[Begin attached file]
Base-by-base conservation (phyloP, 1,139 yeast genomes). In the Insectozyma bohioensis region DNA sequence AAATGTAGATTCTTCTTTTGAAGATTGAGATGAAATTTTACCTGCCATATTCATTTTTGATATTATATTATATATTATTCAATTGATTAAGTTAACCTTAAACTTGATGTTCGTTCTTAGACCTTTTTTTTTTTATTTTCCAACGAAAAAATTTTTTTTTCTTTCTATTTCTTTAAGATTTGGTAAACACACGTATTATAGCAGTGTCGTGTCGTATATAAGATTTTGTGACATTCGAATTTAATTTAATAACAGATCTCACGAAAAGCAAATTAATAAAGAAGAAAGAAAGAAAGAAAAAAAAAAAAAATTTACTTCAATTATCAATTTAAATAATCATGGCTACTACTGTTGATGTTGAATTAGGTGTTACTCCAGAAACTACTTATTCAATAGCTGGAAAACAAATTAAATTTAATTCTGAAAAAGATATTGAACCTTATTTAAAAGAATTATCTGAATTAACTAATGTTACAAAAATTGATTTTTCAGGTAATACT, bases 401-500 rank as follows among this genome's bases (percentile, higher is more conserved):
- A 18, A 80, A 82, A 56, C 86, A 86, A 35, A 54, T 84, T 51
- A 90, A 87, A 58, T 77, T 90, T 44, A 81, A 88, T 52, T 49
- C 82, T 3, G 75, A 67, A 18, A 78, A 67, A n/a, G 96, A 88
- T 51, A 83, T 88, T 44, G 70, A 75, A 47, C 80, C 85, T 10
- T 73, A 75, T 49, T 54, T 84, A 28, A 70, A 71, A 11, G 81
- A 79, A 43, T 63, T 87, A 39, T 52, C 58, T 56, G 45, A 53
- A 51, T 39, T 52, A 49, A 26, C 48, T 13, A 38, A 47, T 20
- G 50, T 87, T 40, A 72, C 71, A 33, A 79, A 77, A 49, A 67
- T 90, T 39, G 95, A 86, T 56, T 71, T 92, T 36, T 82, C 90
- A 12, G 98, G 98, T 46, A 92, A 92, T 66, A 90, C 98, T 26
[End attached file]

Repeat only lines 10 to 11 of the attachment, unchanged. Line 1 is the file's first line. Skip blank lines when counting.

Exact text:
- T 90, T 39, G 95, A 86, T 56, T 71, T 92, T 36, T 82, C 90
- A 12, G 98, G 98, T 46, A 92, A 92, T 66, A 90, C 98, T 26